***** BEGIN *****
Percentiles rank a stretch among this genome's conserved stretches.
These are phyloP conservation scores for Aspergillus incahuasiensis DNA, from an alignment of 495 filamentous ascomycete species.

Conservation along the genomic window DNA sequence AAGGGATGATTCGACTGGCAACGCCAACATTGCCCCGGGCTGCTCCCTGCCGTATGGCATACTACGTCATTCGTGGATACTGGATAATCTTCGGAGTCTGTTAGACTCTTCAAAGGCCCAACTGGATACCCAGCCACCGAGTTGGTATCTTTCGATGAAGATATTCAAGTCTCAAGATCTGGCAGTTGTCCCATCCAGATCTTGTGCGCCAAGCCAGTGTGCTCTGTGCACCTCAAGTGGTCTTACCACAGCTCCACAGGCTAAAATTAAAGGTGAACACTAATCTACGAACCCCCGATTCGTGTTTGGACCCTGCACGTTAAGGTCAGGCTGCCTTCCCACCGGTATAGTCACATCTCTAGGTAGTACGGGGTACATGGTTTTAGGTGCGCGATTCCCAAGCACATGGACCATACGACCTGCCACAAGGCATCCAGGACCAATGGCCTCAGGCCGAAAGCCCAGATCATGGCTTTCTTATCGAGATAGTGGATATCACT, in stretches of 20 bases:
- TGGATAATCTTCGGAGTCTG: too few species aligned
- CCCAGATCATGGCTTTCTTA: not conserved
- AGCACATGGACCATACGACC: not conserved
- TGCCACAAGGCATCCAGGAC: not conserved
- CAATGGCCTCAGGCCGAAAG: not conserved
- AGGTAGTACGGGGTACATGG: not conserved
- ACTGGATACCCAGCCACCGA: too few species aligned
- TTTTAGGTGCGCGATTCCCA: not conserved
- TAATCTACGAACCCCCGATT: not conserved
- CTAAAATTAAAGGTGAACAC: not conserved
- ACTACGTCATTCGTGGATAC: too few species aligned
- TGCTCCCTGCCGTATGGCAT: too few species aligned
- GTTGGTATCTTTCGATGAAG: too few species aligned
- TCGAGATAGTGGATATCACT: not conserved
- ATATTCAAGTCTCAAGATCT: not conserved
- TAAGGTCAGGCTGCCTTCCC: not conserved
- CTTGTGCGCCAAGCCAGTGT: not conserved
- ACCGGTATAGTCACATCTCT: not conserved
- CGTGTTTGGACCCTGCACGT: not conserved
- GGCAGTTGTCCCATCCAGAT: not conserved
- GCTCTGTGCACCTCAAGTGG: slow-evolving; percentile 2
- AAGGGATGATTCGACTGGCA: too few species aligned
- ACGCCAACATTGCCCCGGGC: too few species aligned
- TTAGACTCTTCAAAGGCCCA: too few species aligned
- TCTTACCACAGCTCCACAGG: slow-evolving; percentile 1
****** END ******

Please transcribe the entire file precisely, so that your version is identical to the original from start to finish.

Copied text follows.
Percentiles rank a stretch among this genome's conserved stretches.
These are phyloP conservation scores for Aspergillus incahuasiensis DNA, from an alignment of 495 filamentous ascomycete species.

Conservation along the genomic window DNA sequence AAGGGATGATTCGACTGGCAACGCCAACATTGCCCCGGGCTGCTCCCTGCCGTATGGCATACTACGTCATTCGTGGATACTGGATAATCTTCGGAGTCTGTTAGACTCTTCAAAGGCCCAACTGGATACCCAGCCACCGAGTTGGTATCTTTCGATGAAGATATTCAAGTCTCAAGATCTGGCAGTTGTCCCATCCAGATCTTGTGCGCCAAGCCAGTGTGCTCTGTGCACCTCAAGTGGTCTTACCACAGCTCCACAGGCTAAAATTAAAGGTGAACACTAATCTACGAACCCCCGATTCGTGTTTGGACCCTGCACGTTAAGGTCAGGCTGCCTTCCCACCGGTATAGTCACATCTCTAGGTAGTACGGGGTACATGGTTTTAGGTGCGCGATTCCCAAGCACATGGACCATACGACCTGCCACAAGGCATCCAGGACCAATGGCCTCAGGCCGAAAGCCCAGATCATGGCTTTCTTATCGAGATAGTGGATATCACT, in stretches of 20 bases:
- TGGATAATCTTCGGAGTCTG: too few species aligned
- CCCAGATCATGGCTTTCTTA: not conserved
- AGCACATGGACCATACGACC: not conserved
- TGCCACAAGGCATCCAGGAC: not conserved
- CAATGGCCTCAGGCCGAAAG: not conserved
- AGGTAGTACGGGGTACATGG: not conserved
- ACTGGATACCCAGCCACCGA: too few species aligned
- TTTTAGGTGCGCGATTCCCA: not conserved
- TAATCTACGAACCCCCGATT: not conserved
- CTAAAATTAAAGGTGAACAC: not conserved
- ACTACGTCATTCGTGGATAC: too few species aligned
- TGCTCCCTGCCGTATGGCAT: too few species aligned
- GTTGGTATCTTTCGATGAAG: too few species aligned
- TCGAGATAGTGGATATCACT: not conserved
- ATATTCAAGTCTCAAGATCT: not conserved
- TAAGGTCAGGCTGCCTTCCC: not conserved
- CTTGTGCGCCAAGCCAGTGT: not conserved
- ACCGGTATAGTCACATCTCT: not conserved
- CGTGTTTGGACCCTGCACGT: not conserved
- GGCAGTTGTCCCATCCAGAT: not conserved
- GCTCTGTGCACCTCAAGTGG: slow-evolving; percentile 2
- AAGGGATGATTCGACTGGCA: too few species aligned
- ACGCCAACATTGCCCCGGGC: too few species aligned
- TTAGACTCTTCAAAGGCCCA: too few species aligned
- TCTTACCACAGCTCCACAGG: slow-evolving; percentile 1